Elements of a Successful Brand 7: Color

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A brand is a complex organism. This is part seven in a series of articles in which we examine a successful brand's component parts.

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Few, if any, other aspects of branding pack the visceral power of color. When chosen and implemented effectively, color can differentiate, motivate, and elevate a business. If you really think about color's role in the marketplace, you will see its potential. To demonstrate what I mean, take a quick quiz:

  • In the world of computers, who is blue?
  • Who “owns” yellow in the construction equipment industry?
  • What ubiquitous business is tied to brown?
  • When you think of rental cars, who is yellow? Who is red? Who is green?
  • If you see someone on the sidewalk carrying a light blue box, what do you think of?

You'll find the answers at the end of this article, but many readers won't have to look. In people's minds, these colors are so closely associated with their brands that they've become as iconic as their logos. It's not unreasonable to believe that under the right circumstances a flash of naked color would be enough to bring a brand to mind. That's powerful stuff.

Of course, it takes a lot of exposure over many, many years for a national brand to become broadly associated with a color. But that shouldn't stop smaller businesses in limited markets from taking advantage of color's impact. These businesses can enjoy similar benefits without sinking millions into advertising. Let'sbegin by discussing some of the way's color can help any firm.

Color Differentiates You

Spend a few minutes visiting the websites of your competition. Pay particular attention to the colors in their logo, as these usually are the dominant colors in the firm's brand identities. Does your current color (or colors) stand out from your competition? If not, think long and hard about making a change.

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Color Identifies You

As we've described above, color can become so closely associated with your business—even in limited markets. In certain contexts, just seeing your corporate color can activate recall of your brand. According to a University of Loyola, Maryland study, color can enhance brand recognition by up to 80 percent.

Color is Visceral

People react to color instinctively. Color can cut through visual clutter and commands attention—so long as the color is differentiated.

Psychology of Colors

Color choices can affect people's moods and attitudes. Studies have shown that every color has emotional implications, and many businesses use color to influence people's buying behavior. Retail product companies, for instance, may test dozens of different package colors in stores before selecting the one that elicits the best response from consumers. To further complicate the picture, different cultures react to the colors in different ways—which may require color testing in each major market.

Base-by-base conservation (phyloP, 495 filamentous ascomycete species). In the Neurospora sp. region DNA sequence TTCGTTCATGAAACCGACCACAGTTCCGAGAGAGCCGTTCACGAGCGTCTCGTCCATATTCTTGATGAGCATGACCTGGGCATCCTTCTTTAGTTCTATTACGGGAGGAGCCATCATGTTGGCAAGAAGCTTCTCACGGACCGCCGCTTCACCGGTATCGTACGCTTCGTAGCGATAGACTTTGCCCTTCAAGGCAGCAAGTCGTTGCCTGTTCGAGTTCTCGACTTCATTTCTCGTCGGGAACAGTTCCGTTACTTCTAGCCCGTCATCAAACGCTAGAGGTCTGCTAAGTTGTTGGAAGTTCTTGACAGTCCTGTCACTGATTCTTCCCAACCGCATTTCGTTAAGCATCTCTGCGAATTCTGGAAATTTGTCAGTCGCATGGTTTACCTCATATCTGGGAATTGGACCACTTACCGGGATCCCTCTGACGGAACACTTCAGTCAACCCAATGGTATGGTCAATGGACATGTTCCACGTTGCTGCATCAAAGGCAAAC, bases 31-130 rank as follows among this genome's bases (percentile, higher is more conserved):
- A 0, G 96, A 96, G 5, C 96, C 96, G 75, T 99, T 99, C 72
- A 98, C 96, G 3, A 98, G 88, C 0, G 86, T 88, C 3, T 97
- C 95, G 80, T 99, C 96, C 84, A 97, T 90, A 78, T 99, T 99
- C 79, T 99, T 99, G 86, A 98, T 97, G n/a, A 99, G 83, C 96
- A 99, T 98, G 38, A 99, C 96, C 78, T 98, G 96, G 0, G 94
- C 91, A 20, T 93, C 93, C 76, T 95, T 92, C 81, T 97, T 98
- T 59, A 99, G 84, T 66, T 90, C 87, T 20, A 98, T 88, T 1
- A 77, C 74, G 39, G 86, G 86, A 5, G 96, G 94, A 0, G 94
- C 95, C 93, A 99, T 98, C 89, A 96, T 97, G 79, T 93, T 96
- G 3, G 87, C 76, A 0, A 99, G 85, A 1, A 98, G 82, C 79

In the world of professional service branding, however, color choice is less a psychological issue than a strategic one. Because most services are not reflexive purchases, the psychology of color plays a diminished role in the professional service buyer's decision-making. You would be far better served choosing a color that strongly differentiates your firm from the competition than spinning your color wheels trying to select a color with optimal emotional and symbolic characteristics. That is not to say that specific hues are irrelevant; but their psychological importance is subordinate to color's role as a differentiator.

Color plays an enormous role in brand recognition. But to have an appreciable impact, colors must be chosen for the right reasons and with eyes open to the marketplace. This means removing your own biases from the process (see sidebar) and making choices that will provide sufficient differentiation for your business.


Quiz answers:1. IBM 2. Caterpiller 3. UPS 4. Hertz, Avis, Enterprise 5. Tiffany

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Branding Away the Blues

If you are like most people, you have a favorite color. Color preference is highly personal and deeply rooted. As a result, nobody should rely on personal preference alone to dictate corporate colors.

Statistically, more people like blue than any other color. Not surprisingly, blue is also the most commonly used color in business. Of course, in a sea of blue logos just about any other color is going to stand out. Savvy brand marketers understand this and search for corporate colors that contrast with the competition. Its another (and particularly important) tool marketers can use to draw attention away from competing brands.

Check out our free Rebranding Kit to learn more ways to build and strengthen your brand.

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